The Appeals and Complaints Team will contact you to ask for any further information or evidence to support your appeal.
Different requirements apply depending on whether an assessment date was before or after 16 March 2020. To check these please see the changes introduced in the EAR.
We are asking students for assessment dates so we can clarify what evidence is required. If an assessment took place before 16 March 2020 – the rules on supporting evidence are the same as previous years. See Extenuating Circumstances and Evidence.
If an assessment took place after 16 March 2020 – students need to tell us if they submitted an ECs application or explain why they did not – and the Appeals and Complaints Team will then be in touch for further information or supporting evidence. If you do not hear back within 5 working days of submitting your appeal.
Please contact appeals (@gold.ac.uk).
Administrative error or procedural irregularity in the way in which an examination or assessment was conducted
In response to the emergency situation, the College needed to make changes to the format of some assessments where those were due to take place in person (for example, an unseen written examination). Any necessary changes were approved in line with the College’s quality assurance processes to ensure that the amended format still enabled the learning outcomes to be met. Departments communicated assessment format changes to students.
Students with RASAs were also advised to contact the Disability Office to ensure that the reasonable adjustments already in place remained appropriate for completion of assessments where the format had been changed.
Changes to assessment formats therefore will not be treated as an error or procedural irregularity.
There is demonstrable evidence of prejudice or of bias on the part of one or more of the examiners such that the validity of the examination is called into question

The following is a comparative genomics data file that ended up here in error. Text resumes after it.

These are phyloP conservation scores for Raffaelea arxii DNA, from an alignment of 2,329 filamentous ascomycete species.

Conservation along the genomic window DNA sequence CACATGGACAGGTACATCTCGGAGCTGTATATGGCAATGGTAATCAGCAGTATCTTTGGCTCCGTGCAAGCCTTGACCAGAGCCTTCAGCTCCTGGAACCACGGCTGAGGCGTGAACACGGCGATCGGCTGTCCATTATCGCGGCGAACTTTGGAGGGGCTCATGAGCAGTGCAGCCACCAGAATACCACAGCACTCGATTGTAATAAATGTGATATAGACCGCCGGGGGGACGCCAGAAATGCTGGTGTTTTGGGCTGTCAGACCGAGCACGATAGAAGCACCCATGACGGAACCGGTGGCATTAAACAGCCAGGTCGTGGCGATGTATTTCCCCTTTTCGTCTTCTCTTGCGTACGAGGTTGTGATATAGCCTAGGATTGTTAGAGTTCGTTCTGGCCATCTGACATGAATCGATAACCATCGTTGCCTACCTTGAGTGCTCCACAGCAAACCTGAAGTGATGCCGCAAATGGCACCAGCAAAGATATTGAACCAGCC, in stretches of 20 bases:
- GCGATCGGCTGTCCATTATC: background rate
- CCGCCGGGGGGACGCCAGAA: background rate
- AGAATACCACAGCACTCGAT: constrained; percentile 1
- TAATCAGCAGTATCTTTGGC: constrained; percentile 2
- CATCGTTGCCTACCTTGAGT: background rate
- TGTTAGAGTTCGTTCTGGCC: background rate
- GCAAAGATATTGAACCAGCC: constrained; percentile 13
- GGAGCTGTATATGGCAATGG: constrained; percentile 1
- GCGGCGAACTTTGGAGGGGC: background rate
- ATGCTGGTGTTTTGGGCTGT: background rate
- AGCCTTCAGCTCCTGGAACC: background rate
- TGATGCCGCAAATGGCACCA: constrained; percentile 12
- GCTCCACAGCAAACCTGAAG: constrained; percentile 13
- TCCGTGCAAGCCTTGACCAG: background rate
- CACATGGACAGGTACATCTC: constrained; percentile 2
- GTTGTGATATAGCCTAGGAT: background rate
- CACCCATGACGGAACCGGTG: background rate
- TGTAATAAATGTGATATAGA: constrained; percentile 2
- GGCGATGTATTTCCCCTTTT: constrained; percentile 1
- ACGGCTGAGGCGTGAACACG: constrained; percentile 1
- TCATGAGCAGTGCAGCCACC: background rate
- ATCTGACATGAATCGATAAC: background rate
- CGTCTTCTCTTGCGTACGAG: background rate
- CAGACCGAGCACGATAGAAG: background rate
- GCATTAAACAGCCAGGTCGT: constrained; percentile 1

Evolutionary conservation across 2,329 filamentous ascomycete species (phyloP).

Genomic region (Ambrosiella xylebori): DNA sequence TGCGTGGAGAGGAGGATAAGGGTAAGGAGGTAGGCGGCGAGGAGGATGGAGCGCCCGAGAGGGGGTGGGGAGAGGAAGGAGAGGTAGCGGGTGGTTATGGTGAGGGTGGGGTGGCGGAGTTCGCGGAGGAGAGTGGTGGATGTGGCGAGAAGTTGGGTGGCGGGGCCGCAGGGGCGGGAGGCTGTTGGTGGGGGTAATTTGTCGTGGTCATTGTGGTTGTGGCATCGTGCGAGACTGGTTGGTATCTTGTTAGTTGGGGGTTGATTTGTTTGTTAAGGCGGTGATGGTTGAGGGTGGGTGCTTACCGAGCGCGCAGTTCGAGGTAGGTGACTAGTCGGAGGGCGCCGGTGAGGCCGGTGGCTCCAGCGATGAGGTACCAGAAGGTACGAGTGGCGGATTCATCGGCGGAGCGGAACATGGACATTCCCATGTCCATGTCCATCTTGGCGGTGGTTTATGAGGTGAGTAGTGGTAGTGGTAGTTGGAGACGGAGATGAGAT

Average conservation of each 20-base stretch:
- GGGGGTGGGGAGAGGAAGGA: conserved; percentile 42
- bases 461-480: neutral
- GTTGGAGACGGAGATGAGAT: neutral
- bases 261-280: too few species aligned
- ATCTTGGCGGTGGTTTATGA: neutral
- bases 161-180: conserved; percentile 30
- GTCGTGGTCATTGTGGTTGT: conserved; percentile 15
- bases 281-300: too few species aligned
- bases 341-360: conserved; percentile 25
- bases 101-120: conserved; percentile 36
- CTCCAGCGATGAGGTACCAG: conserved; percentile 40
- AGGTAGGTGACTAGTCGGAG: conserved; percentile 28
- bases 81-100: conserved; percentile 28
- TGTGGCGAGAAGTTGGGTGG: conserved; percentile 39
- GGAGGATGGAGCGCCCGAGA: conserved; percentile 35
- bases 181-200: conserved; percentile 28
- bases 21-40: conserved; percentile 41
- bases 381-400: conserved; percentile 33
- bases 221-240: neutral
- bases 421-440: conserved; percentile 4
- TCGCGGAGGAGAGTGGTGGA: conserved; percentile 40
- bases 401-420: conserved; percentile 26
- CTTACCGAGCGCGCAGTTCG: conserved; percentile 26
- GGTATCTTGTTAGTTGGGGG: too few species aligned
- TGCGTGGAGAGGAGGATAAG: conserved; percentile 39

An appeal on this ground will need to show that an examiner’s judgement may have been affected by inappropriate considerations, such as personal animosity. You would need to have adequate evidence that an examiner was able to identify you and that the marking may have been affected by prejudice or bias. This generally goes beyond an issue of harsh feedback or comments.
The marking process and decision-making involves academic judgment. You may disagree with the decision made by examiners but on its own this does not give a basis for an appeal against assessment. An examiner may disagree with your viewpoint, argument or interpretation of evidence – this is a matter of academic judgement and not bias or prejudice.
You may feel that a number of issues have affected your performance in your assessments (not within the grounds of appeal above) including harsh feedback or comments made during supervision.
The Appeals and Complaints team will try to arrange for these to be investigated as part of the Stage Two appeal so that you get a quicker response and do not need to submit a separate Stage Two complaint. Remember that complaints should normally be raised within 3 months of the events you are complaining about – so it may not be possible to investigate anything that happened more than 3 months ago.
(Please note: not all complaint issues can be dealt with this way – if a complaint is complex or not directly linked to the issues in the appeal, the Appeals and Complaints team may arrange for an investigation under the Complaints Procedure - and will contact you to explain what happens next).